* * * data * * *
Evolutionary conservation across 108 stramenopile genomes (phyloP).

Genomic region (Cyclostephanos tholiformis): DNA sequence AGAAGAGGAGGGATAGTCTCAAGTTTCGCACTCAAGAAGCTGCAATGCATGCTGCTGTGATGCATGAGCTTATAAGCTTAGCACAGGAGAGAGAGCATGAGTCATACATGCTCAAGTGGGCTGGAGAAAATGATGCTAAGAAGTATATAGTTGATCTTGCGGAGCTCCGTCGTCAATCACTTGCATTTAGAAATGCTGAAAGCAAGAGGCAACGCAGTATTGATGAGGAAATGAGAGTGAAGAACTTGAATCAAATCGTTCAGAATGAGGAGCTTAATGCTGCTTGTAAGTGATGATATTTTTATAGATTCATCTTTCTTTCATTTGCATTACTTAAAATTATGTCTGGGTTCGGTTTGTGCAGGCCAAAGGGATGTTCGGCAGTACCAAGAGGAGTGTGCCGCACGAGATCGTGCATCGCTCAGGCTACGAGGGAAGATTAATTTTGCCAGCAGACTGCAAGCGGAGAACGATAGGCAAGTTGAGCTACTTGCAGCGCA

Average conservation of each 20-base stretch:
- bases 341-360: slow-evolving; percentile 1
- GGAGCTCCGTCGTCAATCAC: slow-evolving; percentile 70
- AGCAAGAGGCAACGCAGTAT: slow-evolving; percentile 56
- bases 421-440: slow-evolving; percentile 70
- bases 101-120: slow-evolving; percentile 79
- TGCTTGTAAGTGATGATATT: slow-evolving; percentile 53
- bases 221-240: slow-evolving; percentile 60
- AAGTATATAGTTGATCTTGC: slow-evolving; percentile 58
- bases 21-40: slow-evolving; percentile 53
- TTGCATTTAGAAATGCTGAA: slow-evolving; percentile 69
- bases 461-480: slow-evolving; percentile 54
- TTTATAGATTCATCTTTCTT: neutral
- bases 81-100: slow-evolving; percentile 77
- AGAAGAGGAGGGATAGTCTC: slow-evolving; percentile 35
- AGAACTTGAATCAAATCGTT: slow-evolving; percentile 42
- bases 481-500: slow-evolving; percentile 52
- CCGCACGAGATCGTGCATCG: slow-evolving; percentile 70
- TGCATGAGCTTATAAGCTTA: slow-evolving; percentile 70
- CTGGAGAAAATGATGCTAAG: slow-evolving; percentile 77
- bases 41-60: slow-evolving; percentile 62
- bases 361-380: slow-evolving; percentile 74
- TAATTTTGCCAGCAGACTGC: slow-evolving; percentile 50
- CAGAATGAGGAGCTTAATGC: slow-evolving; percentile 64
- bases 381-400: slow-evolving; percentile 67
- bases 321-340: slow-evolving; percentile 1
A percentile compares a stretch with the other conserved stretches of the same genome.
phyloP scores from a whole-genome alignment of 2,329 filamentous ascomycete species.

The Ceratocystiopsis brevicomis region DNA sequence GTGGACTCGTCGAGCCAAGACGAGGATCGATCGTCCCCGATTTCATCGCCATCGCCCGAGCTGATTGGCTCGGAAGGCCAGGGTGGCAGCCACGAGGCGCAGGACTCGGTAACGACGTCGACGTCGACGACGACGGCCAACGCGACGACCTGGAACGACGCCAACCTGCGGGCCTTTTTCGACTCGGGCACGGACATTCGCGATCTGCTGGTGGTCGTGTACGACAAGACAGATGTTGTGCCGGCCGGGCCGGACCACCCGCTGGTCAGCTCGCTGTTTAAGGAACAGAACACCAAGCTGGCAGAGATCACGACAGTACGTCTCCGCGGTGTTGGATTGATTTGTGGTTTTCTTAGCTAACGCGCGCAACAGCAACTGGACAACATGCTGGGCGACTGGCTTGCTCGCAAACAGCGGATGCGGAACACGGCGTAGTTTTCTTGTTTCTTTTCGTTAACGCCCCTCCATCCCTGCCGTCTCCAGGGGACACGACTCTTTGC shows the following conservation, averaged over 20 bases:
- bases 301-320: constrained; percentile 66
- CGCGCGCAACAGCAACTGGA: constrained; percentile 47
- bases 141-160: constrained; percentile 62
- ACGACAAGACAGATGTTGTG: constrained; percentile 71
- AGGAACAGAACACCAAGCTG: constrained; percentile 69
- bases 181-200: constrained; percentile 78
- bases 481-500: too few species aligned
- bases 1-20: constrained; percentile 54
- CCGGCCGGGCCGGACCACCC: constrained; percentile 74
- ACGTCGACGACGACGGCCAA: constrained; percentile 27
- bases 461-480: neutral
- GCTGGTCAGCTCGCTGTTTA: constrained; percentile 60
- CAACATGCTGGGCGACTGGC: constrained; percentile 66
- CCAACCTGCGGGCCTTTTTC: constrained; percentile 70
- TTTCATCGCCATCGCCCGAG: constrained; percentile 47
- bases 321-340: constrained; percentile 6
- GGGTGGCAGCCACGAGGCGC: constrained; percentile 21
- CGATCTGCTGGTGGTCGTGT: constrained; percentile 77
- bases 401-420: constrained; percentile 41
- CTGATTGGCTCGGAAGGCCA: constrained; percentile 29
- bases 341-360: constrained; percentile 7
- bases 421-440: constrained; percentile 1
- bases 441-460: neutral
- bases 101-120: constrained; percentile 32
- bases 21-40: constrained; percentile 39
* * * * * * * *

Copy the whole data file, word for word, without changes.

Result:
Evolutionary conservation across 108 stramenopile genomes (phyloP).

Genomic region (Cyclostephanos tholiformis): DNA sequence AGAAGAGGAGGGATAGTCTCAAGTTTCGCACTCAAGAAGCTGCAATGCATGCTGCTGTGATGCATGAGCTTATAAGCTTAGCACAGGAGAGAGAGCATGAGTCATACATGCTCAAGTGGGCTGGAGAAAATGATGCTAAGAAGTATATAGTTGATCTTGCGGAGCTCCGTCGTCAATCACTTGCATTTAGAAATGCTGAAAGCAAGAGGCAACGCAGTATTGATGAGGAAATGAGAGTGAAGAACTTGAATCAAATCGTTCAGAATGAGGAGCTTAATGCTGCTTGTAAGTGATGATATTTTTATAGATTCATCTTTCTTTCATTTGCATTACTTAAAATTATGTCTGGGTTCGGTTTGTGCAGGCCAAAGGGATGTTCGGCAGTACCAAGAGGAGTGTGCCGCACGAGATCGTGCATCGCTCAGGCTACGAGGGAAGATTAATTTTGCCAGCAGACTGCAAGCGGAGAACGATAGGCAAGTTGAGCTACTTGCAGCGCA

Average conservation of each 20-base stretch:
- bases 341-360: slow-evolving; percentile 1
- GGAGCTCCGTCGTCAATCAC: slow-evolving; percentile 70
- AGCAAGAGGCAACGCAGTAT: slow-evolving; percentile 56
- bases 421-440: slow-evolving; percentile 70
- bases 101-120: slow-evolving; percentile 79
- TGCTTGTAAGTGATGATATT: slow-evolving; percentile 53
- bases 221-240: slow-evolving; percentile 60
- AAGTATATAGTTGATCTTGC: slow-evolving; percentile 58
- bases 21-40: slow-evolving; percentile 53
- TTGCATTTAGAAATGCTGAA: slow-evolving; percentile 69
- bases 461-480: slow-evolving; percentile 54
- TTTATAGATTCATCTTTCTT: neutral
- bases 81-100: slow-evolving; percentile 77
- AGAAGAGGAGGGATAGTCTC: slow-evolving; percentile 35
- AGAACTTGAATCAAATCGTT: slow-evolving; percentile 42
- bases 481-500: slow-evolving; percentile 52
- CCGCACGAGATCGTGCATCG: slow-evolving; percentile 70
- TGCATGAGCTTATAAGCTTA: slow-evolving; percentile 70
- CTGGAGAAAATGATGCTAAG: slow-evolving; percentile 77
- bases 41-60: slow-evolving; percentile 62
- bases 361-380: slow-evolving; percentile 74
- TAATTTTGCCAGCAGACTGC: slow-evolving; percentile 50
- CAGAATGAGGAGCTTAATGC: slow-evolving; percentile 64
- bases 381-400: slow-evolving; percentile 67
- bases 321-340: slow-evolving; percentile 1
A percentile compares a stretch with the other conserved stretches of the same genome.
phyloP scores from a whole-genome alignment of 2,329 filamentous ascomycete species.

The Ceratocystiopsis brevicomis region DNA sequence GTGGACTCGTCGAGCCAAGACGAGGATCGATCGTCCCCGATTTCATCGCCATCGCCCGAGCTGATTGGCTCGGAAGGCCAGGGTGGCAGCCACGAGGCGCAGGACTCGGTAACGACGTCGACGTCGACGACGACGGCCAACGCGACGACCTGGAACGACGCCAACCTGCGGGCCTTTTTCGACTCGGGCACGGACATTCGCGATCTGCTGGTGGTCGTGTACGACAAGACAGATGTTGTGCCGGCCGGGCCGGACCACCCGCTGGTCAGCTCGCTGTTTAAGGAACAGAACACCAAGCTGGCAGAGATCACGACAGTACGTCTCCGCGGTGTTGGATTGATTTGTGGTTTTCTTAGCTAACGCGCGCAACAGCAACTGGACAACATGCTGGGCGACTGGCTTGCTCGCAAACAGCGGATGCGGAACACGGCGTAGTTTTCTTGTTTCTTTTCGTTAACGCCCCTCCATCCCTGCCGTCTCCAGGGGACACGACTCTTTGC shows the following conservation, averaged over 20 bases:
- bases 301-320: constrained; percentile 66
- CGCGCGCAACAGCAACTGGA: constrained; percentile 47
- bases 141-160: constrained; percentile 62
- ACGACAAGACAGATGTTGTG: constrained; percentile 71
- AGGAACAGAACACCAAGCTG: constrained; percentile 69
- bases 181-200: constrained; percentile 78
- bases 481-500: too few species aligned
- bases 1-20: constrained; percentile 54
- CCGGCCGGGCCGGACCACCC: constrained; percentile 74
- ACGTCGACGACGACGGCCAA: constrained; percentile 27
- bases 461-480: neutral
- GCTGGTCAGCTCGCTGTTTA: constrained; percentile 60
- CAACATGCTGGGCGACTGGC: constrained; percentile 66
- CCAACCTGCGGGCCTTTTTC: constrained; percentile 70
- TTTCATCGCCATCGCCCGAG: constrained; percentile 47
- bases 321-340: constrained; percentile 6
- GGGTGGCAGCCACGAGGCGC: constrained; percentile 21
- CGATCTGCTGGTGGTCGTGT: constrained; percentile 77
- bases 401-420: constrained; percentile 41
- CTGATTGGCTCGGAAGGCCA: constrained; percentile 29
- bases 341-360: constrained; percentile 7
- bases 421-440: constrained; percentile 1
- bases 441-460: neutral
- bases 101-120: constrained; percentile 32
- bases 21-40: constrained; percentile 39